Abstract: This paper distinguishes among four kinds of beliefs: conviction, confidence, perception, conception. Conviction concerns self-ability:“I can build these stairs.” Confidence also concerns the self—ut focuses on the assertion of will in the face of weakness of will. Perception is about the environment such as weather prediction. Conception is also about the environment—but usually couched with context. While convictions are noncognitive and nonevidential beliefs, the other beliefs are either cognitive, evidential, or both. This paper uses the terms “cognition” and “evidentiality” as axes to distinguish the four beliefs. While “cognitive beliefs” are about one’s environment, “noncognitive beliefs” are about one’s self. While the cognitive/noncognitive divide is unconventional, it generates a payoff in light of the evidentiality axis. While “evidential beliefs” are correctable via Bayes’s rule, “nonevidential beliefs” are not. However, when the nonevidential belief is about the environment, the evidence can at least make the belief more (or less) warranted—where “warrantability” is a weaker criterion than “correctability.” And when the nonevidential belief is about the self, i.e., a conviction, the evidence cannot even make the belief more (or less) warranted. The evidence itself develops when one tries to test a conviction. This paper highlights that convictions are the basis of tenacity—crucial for entrepreneurship and economic growth. This paper further demonstrates how three major theories of action—standard rationality, normative theory, and procedural rationality—fail to distinguish the four kinds of beliefs. They, hence, commit, although in different ways, a set of confusions called here the “Bayesian fallacy.”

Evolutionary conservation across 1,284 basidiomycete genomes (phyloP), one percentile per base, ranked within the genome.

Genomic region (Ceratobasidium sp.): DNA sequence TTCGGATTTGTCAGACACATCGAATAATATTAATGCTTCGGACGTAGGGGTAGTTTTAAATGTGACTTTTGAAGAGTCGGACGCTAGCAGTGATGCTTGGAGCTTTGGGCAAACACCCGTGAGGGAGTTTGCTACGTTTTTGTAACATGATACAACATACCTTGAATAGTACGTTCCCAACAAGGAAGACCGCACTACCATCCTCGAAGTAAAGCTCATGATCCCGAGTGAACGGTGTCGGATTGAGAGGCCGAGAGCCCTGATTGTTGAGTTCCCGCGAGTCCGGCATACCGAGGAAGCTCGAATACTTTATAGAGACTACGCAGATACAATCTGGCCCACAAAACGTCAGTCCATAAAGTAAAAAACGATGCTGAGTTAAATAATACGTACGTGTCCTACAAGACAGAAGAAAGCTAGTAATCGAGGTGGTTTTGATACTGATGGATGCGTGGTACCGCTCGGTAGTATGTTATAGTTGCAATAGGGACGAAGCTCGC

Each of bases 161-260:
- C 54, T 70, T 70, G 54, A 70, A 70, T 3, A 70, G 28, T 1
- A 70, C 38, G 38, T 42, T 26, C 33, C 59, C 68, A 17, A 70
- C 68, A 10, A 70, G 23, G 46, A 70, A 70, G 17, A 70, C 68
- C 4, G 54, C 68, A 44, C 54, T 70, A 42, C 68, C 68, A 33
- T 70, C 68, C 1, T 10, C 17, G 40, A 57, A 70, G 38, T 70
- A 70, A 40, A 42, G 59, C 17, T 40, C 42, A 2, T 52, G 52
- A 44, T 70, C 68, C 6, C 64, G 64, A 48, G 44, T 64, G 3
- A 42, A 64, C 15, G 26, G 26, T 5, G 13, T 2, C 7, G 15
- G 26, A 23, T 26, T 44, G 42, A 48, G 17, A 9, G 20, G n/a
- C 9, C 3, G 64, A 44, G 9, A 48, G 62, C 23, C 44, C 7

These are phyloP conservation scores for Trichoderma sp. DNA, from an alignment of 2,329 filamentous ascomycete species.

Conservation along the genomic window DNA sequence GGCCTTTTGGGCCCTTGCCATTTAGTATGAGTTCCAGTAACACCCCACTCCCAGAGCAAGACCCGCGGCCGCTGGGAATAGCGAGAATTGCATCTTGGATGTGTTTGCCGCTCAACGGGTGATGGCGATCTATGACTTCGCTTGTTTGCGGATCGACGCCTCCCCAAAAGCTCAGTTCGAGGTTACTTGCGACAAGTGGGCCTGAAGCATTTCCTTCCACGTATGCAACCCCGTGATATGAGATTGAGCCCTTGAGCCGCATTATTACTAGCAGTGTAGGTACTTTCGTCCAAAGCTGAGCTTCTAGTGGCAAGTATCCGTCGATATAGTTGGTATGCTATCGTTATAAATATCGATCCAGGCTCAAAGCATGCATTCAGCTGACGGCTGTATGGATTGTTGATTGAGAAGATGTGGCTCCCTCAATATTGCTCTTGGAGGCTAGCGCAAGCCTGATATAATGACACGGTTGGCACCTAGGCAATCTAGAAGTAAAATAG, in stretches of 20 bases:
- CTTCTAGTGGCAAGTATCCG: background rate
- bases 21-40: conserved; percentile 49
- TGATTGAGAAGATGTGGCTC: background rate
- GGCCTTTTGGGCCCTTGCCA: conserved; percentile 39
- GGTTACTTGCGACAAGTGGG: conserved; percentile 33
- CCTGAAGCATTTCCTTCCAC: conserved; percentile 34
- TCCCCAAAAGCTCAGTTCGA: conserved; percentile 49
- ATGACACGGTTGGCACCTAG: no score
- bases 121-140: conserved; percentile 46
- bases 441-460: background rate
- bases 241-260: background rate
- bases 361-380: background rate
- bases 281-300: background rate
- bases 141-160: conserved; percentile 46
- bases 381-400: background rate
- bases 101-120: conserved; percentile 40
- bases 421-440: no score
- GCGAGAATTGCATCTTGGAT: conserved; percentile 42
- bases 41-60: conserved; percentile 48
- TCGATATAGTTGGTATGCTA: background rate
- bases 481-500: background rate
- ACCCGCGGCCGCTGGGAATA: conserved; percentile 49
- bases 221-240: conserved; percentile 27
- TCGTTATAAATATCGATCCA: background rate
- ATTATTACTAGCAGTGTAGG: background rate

Keywords: Cognitive Dissonance; Internal Motivations (convictions); Normative Theory (embodied cognition); Other Beliefs (confidence; perception; conception); Procedural Rationality Theory (pragmatism); Self-Perception Theory; Standard Rationality Theory
    JEL: B49 B59
    Date: 2008–04–26
  2. By: Simon Luechinger; Stephan Meier; Alois Stutzer
    Abstract: High rates of unemployment entail substantial costs to the working population in terms of reduced subjective well-being. This paper studies the importance of individual economic security, in particular, job security, in workers' well-being by exploiting sector-specific institutional differences in the exposure to economic shocks. Public servants have stricter dismissal protection and face a lower risk of their organization's bankruptcy than do private sector employees. The empirical results for individual panel data for Germany and repeated cross-sectional data for the United States and the European Union show that the sensitivity of subjective well-being to fluctuations in unemployment rates is much lower in the public sector than in the private. This suggests that increased economic insecurity constitutes an important welfare loss associated with high general unemployment.